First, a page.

Germany shooting: Vigils held for victims of racist attack

  • Published
Media caption,

People came together in Hanau and Berlin to remember the victims

Tens of thousands of people attended vigils for the nine victims of a far-right extremist who opened fire on two shisha bars in Hanau, Germany.

At the vigils on Thursday in Hanau and Berlin people carrying candles and white roses gathered in silence.

Wednesday evening's attack is being treated by investigators as an act of terrorism.

The German government is meanwhile facing calls to do more to combat the threat of far-right extremism.

Germany's Federal Prosecutor Peter Frank said the suspect, Tobias R, 43, posted material online that showed a "deeply racist mindset".

All of the victims were of immigrant backgrounds, and several are thought to be of Kurdish origin.

In a statement, the Kon-Med association of Kurds in Germany said that it was "furious" with the authorities for "not resolutely opposing right-wing networks and right-wing terrorism".

Germany's Muslim association KRM also called for more to be done, saying they had requested for months there needed to be "a clear stand against Islamophobia".

In her response to the attack Chancellor Angela Merkel talked of the "poison of racism", while attending one of the vigils President Frank-Walter Steinmeier said Germany "won't be intimidated".

What happened in the attacks?

The shootings began around 22:00 (21:00 GMT) on Wednesday, and the first target was the Midnight shisha bar in the city centre of Hanau.

The suspect then travelled by car to the Kesselstadt neighbourhood, some 2.5km (1.5 miles) away, and opened fire at the Arena Bar & Cafe.

Shisha bars are places where people gather to smoke a pipe known as shisha or hookah. Traditionally found in Middle Eastern and Asian countries, they are also popular in many other parts of the world.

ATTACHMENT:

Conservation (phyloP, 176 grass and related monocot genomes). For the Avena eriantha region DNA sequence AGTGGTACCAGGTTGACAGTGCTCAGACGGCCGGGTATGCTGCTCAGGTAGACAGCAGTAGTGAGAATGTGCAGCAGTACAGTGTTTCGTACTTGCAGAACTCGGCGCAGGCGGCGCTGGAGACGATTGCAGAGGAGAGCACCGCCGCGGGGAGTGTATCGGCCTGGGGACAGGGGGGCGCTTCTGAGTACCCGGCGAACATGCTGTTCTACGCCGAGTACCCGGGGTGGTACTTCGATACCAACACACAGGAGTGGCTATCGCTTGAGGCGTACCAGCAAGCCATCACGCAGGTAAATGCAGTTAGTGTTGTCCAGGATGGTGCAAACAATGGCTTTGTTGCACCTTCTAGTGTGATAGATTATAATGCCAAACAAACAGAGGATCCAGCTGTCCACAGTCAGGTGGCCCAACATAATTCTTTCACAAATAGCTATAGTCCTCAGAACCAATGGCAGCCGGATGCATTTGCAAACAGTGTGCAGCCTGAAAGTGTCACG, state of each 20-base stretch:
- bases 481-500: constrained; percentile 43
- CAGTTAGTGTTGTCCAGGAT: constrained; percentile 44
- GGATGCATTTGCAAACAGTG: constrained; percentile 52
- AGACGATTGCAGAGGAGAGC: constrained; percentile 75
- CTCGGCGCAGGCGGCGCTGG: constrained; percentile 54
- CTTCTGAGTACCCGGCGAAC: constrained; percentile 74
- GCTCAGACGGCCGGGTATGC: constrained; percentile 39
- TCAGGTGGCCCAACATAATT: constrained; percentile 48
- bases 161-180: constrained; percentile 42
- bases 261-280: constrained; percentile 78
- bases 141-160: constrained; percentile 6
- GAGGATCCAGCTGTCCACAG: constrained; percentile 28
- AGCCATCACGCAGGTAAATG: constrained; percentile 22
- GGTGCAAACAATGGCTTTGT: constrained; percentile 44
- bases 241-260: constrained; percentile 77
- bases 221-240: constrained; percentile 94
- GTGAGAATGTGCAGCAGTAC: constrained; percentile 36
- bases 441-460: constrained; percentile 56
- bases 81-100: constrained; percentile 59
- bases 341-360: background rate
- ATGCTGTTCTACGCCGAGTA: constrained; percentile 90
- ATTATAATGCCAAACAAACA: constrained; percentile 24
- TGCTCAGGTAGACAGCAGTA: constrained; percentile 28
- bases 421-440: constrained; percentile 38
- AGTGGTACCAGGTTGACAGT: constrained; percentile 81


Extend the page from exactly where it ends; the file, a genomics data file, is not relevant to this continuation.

Image source, AFP
Image caption,
Hanau residents demonstrated against racism

The shootings sparked a manhunt. Police identified the gunman through information from witnesses and surveillance cameras. Early on Thursday, they stormed the suspect's home, near the scene of the second shooting.

The suspect and his 72-year-old mother were found in his apartment, both also shot. A gun was found next to the suspect's body.

Media caption,

Eyewitnesses filmed the aftermath of the shooting

The investigation into the attack is now focusing on whether others knew about or helped organise it, Mr Frank said on Thursday, adding that investigators wanted to establish any links the suspect may have had in Germany or potentially also abroad.

Who were the victims?

Few details have been released but they include German citizens and foreigners aged between 21 and 44, Germany's federal prosecutor said.

A Bosnian, Bulgarian and Romanian citizen died in the attack, their respective countries said.

Ali Can, a German-Turkish anti-racism activist, posted a photo of a friend of his cousin, saying that the friend was among those killed.

Writing on Twitter he said: "We can't spend a peaceful evening out, we're scared for our lives. What is happening in Germany? Where is the protection?"

The BBC is not responsible for the content of external sites.View original tweet on Twitter

What do we know about the suspect?

Tobias R had posted videos and a kind of manifesto on his website, the federal prosecutor said.

In the document he wrote that people from more than 20 countries including Turkey and Israel should be "destroyed", AFP reported.

London-based German counter-terrorism expert Peter Neumann said the text contained "various, but mostly extreme right views, with a do-it-yourself ideology cobbled together out of parts found on the internet".

Image source, Getty Images
Image caption,
The suspect has been identified as Tobias R

Hesse state Interior Minister Peter Beuth said the suspect had not previously been known to the authorities.

The Bild tabloid reports he had a firearms licence, and that ammunition and gun magazines were found in his car.

Gun laws in Germany are among the most stringent in the world, and were tightened further in recent years after other mass shootings.

Recent far-right attacks in Germany

  • July 2016: An 18-year-old shoots dead nine people at a shopping mall in Munich before killing himself. Bavarian authorities later classify the attack as "politically motivated", saying the teen had "radical right-wing and racist views"